What's new in skin cancer? An analysis of guidelines and systematic reviews published in 2008-2009
Department of Dermatology, Norfolk and Norwich University Hospitals NHS Foundation Trust, Norwich, UK.Clinical and Experimental Dermatology (Impact Factor: 1.09). 07/2011; 36(5):453-8. DOI: 10.1111/j.1365-2230.2011.04087.x
This review summarizes clinically important findings from 17 systematic reviews and 2 guidelines on skin cancer indexed between April 2008 and April 2009. Melanoma primary-prevention measures, such as education, are more likely to be successful in younger children than adolescents, and general population screening for melanoma by whole-body examination is not currently supported by the evidence. A large systematic review of melanoma and pregnancy concluded that pregnancy does not affect prognosis. Two systematic reviews imply that sunburn later in life also increases the risk of melanoma, and that it is just as important as sunburn early in life. Three systematic reviews discussed the role of positron emission tomography and sentinel lymph-node biopsy for melanoma staging, but produced conflicting results. Superior diagnostic accuracy of dermatoscopy over naked-eye examination for melanoma was found in one review, while a second implied nonsignificantly higher sensitivity of computer-based diagnostic methods over dermatoscopy for melanoma but with reduced specificity. There were no identified randomized controlled trials of treatments for unresectable recurrent melanoma, and a review of immunotherapy with vaccines for melanoma failed to prove improved overall and disease-free survival. Guidelines for the management of basal cell carcinoma call for risk stratification, based on numerous factors including tumour size, site and histological subtype. Squamous cell carcinoma of the ear has been shown to spread to regional lymph nodes more commonly than to other sites, and may be predicted by depth of invasion, tumour size, cellular differentiation and completeness of excision.
Article: Nonmelanoma Skin Cancer[Show abstract] [Hide abstract]
ABSTRACT: Nonmelanoma skin cancer (NMSC) represents the most common form of cancer in Caucasians, with continuing increase in incidence worldwide. Basal cell carcinoma (BCC) accounts for 75% of cases of NMSC, and squamous cell carcinoma (SCC) accounts for the remaining majority of NMSC cases. Whilst metastasis from BCC is extremely rare, metastasis from high-risk SCC may be fatal. In this article, we review the aetiology, diagnosis and management of NMSC.Journal of Cutaneous and Aesthetic Surgery 01/2012; 5(1):3-10. DOI:10.4103/0974-2077.94323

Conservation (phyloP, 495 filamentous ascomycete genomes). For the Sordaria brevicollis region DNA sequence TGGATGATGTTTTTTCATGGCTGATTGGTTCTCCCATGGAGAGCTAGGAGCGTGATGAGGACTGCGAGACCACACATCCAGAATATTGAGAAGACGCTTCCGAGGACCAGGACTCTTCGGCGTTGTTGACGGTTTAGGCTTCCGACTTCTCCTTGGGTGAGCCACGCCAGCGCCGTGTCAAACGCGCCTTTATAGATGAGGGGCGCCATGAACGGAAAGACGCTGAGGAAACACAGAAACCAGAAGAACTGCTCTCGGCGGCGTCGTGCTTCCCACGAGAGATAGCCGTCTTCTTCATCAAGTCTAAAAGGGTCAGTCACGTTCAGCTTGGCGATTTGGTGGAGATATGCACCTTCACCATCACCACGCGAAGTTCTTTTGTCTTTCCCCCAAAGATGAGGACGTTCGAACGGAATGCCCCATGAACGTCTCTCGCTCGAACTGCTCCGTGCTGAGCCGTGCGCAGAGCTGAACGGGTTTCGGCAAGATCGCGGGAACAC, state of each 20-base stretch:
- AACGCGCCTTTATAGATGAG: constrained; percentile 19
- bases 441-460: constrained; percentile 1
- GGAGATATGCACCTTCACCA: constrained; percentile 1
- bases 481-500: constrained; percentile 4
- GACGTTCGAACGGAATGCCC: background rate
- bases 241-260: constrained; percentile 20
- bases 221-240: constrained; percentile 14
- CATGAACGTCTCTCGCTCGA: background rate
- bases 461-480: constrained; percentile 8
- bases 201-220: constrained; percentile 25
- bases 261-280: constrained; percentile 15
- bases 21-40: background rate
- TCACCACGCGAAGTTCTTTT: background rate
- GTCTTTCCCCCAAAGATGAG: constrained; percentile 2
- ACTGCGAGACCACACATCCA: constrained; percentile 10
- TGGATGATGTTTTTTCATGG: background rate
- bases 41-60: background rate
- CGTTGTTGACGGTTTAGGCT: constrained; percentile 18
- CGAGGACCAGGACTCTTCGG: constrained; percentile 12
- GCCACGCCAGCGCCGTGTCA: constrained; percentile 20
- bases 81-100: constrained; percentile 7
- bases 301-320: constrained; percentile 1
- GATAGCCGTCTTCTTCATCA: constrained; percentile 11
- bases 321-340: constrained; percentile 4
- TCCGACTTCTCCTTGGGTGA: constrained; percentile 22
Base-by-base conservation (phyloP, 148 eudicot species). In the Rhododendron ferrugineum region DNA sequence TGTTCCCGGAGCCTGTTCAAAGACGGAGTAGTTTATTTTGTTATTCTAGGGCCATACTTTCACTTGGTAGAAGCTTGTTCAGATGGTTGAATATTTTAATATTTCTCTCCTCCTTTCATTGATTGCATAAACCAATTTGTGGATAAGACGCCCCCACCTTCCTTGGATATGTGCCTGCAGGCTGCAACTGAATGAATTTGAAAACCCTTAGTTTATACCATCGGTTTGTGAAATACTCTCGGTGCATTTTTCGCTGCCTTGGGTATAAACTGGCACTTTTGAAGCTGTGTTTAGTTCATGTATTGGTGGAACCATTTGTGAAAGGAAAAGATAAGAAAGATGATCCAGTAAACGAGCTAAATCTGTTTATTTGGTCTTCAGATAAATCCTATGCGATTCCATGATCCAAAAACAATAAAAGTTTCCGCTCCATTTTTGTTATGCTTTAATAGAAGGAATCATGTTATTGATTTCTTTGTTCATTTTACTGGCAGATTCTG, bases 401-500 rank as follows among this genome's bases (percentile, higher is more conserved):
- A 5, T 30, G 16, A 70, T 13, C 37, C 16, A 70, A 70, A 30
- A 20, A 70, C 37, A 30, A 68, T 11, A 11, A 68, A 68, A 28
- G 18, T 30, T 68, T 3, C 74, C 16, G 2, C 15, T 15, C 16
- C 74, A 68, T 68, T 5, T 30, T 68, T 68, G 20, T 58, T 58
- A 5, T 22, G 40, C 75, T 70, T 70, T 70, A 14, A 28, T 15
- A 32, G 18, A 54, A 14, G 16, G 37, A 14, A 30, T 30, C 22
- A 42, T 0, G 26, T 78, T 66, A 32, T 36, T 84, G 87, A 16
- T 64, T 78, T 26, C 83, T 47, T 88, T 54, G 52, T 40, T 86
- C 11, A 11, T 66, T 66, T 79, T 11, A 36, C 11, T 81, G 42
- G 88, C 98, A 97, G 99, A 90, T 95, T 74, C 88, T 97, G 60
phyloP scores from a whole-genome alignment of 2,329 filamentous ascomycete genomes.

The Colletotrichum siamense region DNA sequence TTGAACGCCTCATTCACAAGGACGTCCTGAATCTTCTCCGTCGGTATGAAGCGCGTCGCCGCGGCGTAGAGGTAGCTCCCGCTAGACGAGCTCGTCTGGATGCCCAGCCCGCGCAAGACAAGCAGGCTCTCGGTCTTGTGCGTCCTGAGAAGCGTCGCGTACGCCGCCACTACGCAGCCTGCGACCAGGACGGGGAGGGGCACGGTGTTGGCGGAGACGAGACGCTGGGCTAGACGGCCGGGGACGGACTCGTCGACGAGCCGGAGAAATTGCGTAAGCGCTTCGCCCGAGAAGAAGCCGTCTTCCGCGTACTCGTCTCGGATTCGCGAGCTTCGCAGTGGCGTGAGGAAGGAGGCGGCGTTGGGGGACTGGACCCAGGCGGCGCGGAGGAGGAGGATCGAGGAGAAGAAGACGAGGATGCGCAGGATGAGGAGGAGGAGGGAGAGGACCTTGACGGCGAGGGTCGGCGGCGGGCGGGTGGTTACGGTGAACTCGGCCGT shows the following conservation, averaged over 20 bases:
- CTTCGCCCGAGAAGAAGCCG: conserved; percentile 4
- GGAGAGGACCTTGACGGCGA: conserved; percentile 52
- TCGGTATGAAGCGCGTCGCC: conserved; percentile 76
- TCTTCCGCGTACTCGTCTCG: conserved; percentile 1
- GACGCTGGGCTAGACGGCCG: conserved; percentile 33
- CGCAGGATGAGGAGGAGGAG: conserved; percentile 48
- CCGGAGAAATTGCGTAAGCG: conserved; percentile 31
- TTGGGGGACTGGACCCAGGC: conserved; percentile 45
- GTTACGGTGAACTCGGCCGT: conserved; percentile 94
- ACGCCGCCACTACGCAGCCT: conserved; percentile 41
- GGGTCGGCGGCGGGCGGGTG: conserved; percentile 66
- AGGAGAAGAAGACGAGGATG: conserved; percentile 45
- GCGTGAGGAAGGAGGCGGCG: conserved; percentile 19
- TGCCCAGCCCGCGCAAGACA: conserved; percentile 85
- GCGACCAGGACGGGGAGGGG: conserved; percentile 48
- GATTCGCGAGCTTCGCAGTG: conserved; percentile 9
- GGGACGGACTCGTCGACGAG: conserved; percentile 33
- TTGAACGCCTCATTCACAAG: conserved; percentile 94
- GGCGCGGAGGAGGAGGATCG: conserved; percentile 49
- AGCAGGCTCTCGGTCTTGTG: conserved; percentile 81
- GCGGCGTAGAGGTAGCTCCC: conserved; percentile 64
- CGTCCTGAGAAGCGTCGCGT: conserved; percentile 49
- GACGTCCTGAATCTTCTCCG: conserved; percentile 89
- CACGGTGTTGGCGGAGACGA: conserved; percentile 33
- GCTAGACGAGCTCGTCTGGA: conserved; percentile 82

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ABSTRACT: Boron neutron capture therapy (BNCT) is based on the capture of thermal neutrons by boron 10 ((10)B) nuclei that have been selectively delivered to tumor cells. The amount of 10-30 μg of boron for g of tumor mass is needed to attain an acceptable therapeutic advantage. Despite that the potentialities of BNCT have been demonstrated in several preclinical studies, this technique has not yet been fully accepted in the armory of tools for tumor treatment. This is partly due to the differences in the uptake and distribution of (10)B among patients and also to the uncertainty found in the determination of tumor-to-blood (10)B concentration ratio. Attention is now being payed to use the main imaging techniques to determine the in vivo biodistribution of BNCT agents. Most of the work has been devoted to the most promising BNCT agents, namely BPA, BSH and carborane derivatives. This review surveys studies carried out over the last decade, and outlines the role that NMR, PET and SPECT imaging may have to improve the efficacy of BNCT.Anti-cancer agents in medicinal chemistry 01/2012; 12(5):543-53. DOI:10.2174/187152012800617786 · 2.47 Impact Factor
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ABSTRACT: The Czech Republic reported one of the highest incidence rate in cutaneous melanoma (CM) in Europe and because this incidence has been increasing, mainly among young people, the main goal of our study was to establish sun exposure behavior risk factors for CM formation and to evaluate whether the young generation of Czechs is exposed to a higher risk of CM than the older generation. A questionnaire-based case-control study was conducted. We obtained 978 completed questionnaires: 216 from patients with CM and 762 from healthy respondents. The healthy individuals were further divided to adolescents (n = 460) and older respondents (n = 302). Three logistic regression models were developed: 1. patients with CM vs. healthy older respondents, 2. adolescents vs. healthy older respondents, and 3. patients with CM vs. adolescents. The main risk factors for all three models were the number of sunburn episodes and the use of the sunscreen in the childhood. The most alarming results for adolescents included: all day sun exposure, including times of maximum risk (11 AM to 3 PM), inadequate use of sunscreen in adulthood, and frequent mountain holidays. Our results show that sun-safety in the young generation is satisfactory, when the responsibility for sun exposure behavior is in the hands of their parents; however, when children become adolescents, they become immune to sun-safety and risk prevention campaigns and their behavior becomes much more risky. Our results further suggest the sun-safety campaigns need to be modified in such a way as to have greater impact and influence on adolescent sun-risk behaviors.Neoplasma 02/2012; 59(3):316-25. DOI:10.4149/neo_2012_041 · 1.87 Impact Factor
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